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Goanna Headland

Dirawong

(Goanna Headland)

Bundjalung Country

Geographical Information

Goanna Headland, located at Evans Head in NSW, is one of the most easterly points on mainland Australia.  The hardest and oldest rock outcropping just south of Evans Head town at the Half Tide Rocks is the Chillingham Volcanics. They are comprised of basalt and andesite (elsewhere in NSW Chillingham Volcanics are mainly rhyolitic in composition) and here at Evans show an uncommon rock called hayloclastite. The formation of hayloclastite in this area was the result of eruption of basalt into a coastal sea. Something you might see in modern day Hawaii or Iceland where lava flows directly into the sea.[1]http://nrgeology.blogspot.com/2011/10/brief-geological-tour-of-evans-head.html 

First Nations Information

The Headland is believed by Bundjalung Nation Aborigines to be the body of the mythical Dirawong. When viewed from above, the headland has a rough outline showing the shape of a goanna, within which the spirit creature is believed to exist even today.  Bundjalung Nation oral tradition tells the story about a fight between the Dirawong (goanna) and the Rainbow Snake, that caused the creation of Goanna Headland. According to the legend, the Rainbow Snake had been very bad. Only Dirawong was powerful enough to deal with Rainbow Snake.  He chased the rainbow snake all over the region creating rivers, hills and islands. Eventually the snake fled to the sea, disguising itself as an island.  The goanna (Dirawong) still waits (as a headland) on the shore for its return.[2]https://en.wikipedia.org/wiki/Dirawong

Dirawong is also associated with rain and there is a restricted rain cave on Goanna Headland where the elders went in the old days to organise ceremonies for rain.[3]https://www.wikiwand.com/en/Dirawong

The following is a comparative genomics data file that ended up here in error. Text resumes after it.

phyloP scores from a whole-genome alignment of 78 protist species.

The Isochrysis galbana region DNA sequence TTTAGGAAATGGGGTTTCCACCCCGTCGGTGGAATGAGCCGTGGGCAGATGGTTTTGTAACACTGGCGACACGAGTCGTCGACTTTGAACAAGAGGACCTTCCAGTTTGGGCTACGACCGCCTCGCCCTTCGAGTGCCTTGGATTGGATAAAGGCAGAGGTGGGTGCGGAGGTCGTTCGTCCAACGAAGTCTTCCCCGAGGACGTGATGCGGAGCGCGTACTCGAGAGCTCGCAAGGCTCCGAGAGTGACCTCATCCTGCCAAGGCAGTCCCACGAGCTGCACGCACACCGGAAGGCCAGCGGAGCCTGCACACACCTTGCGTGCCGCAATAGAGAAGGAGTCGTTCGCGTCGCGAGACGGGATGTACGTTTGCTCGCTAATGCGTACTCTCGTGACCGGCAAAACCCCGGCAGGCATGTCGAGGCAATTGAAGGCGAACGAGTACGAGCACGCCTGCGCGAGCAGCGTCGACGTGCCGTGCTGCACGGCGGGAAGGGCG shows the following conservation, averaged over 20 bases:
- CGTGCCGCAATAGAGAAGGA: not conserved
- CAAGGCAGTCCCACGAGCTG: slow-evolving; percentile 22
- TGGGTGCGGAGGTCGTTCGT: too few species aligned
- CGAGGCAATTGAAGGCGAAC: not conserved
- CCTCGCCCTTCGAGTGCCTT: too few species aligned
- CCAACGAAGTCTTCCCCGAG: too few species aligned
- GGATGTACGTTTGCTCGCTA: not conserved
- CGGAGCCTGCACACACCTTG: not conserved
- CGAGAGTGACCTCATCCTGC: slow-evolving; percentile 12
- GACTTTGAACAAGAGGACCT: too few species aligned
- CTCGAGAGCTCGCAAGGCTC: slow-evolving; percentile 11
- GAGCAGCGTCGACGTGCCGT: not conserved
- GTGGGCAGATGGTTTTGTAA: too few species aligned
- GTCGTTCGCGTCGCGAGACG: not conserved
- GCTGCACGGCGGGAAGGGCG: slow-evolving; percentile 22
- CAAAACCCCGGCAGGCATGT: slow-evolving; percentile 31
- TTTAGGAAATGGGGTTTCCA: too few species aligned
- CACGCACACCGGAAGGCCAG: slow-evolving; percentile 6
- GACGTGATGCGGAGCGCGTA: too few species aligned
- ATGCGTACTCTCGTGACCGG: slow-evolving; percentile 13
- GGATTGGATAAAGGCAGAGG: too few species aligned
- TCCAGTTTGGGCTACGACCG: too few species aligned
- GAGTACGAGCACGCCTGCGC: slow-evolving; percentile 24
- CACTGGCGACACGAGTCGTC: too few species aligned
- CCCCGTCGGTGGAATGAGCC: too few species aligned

Goanna Headland is also a site of a huge massacre of around 100 Aboriginal people, mostly women and children.  The Bundjalung people believe ghosts wander amongst the banksias, grass trees, wild flowers and dunes of Goanna Headland. At dusk, if you wander along a lonely beach here, it is said, you’ll often hear the wails of over 100 women and children who were murdered. Despite being a wonderful spot, Goanna Headland is home to a harrowing past.[4] … Continue reading

Guided Meditation

Intuitively find your way to a quiet place to meditate either on the headland or looking at it. Trust where you feel drawn to. If you are visiting virtually follow your imagination to a place.

Journal/Contemplation Questions

What painful events in your life still have an emotional charge when you think of them or talk about them? Allow your hurt to be fully expressed on the page. (Note- this often requires many layers of expression.)

When you have released all of the hurt that is accessible today, open your heart to have compassion for the person/people who inflicted this hurt.  What unhealed pain may have caused them to project their hurt onto you?

What guilt do you hold towards your hurtful actions in the past?  Offer yourself the same compassion that you have offered others.

What wisdom does the headland have for you today? Trust what arises.

Environmental Support

Would you love to join a local action group who are preserving the marine life of Australia?  Click below to hear more and offer your support.

References

References
1http://nrgeology.blogspot.com/2011/10/brief-geological-tour-of-evans-head.html
2https://en.wikipedia.org/wiki/Dirawong
3https://www.wikiwand.com/en/Dirawong
4https://books.google.com.au/books?id=TgsMtiT-_zoC&pg=PA75&lpg=PA75&dq=Evans+Head+massacre&source=bl&ots=L9YWm-mLwP&sig=GnP-jYSiuQ0u7I3m-509Et2QsHI&hl=en&ei=ndOASuX2J43gswPvgu32CA&sa=X&oi=book_result&ct=result&redir_esc=y#v=snippet&q=grim%20memories&f=false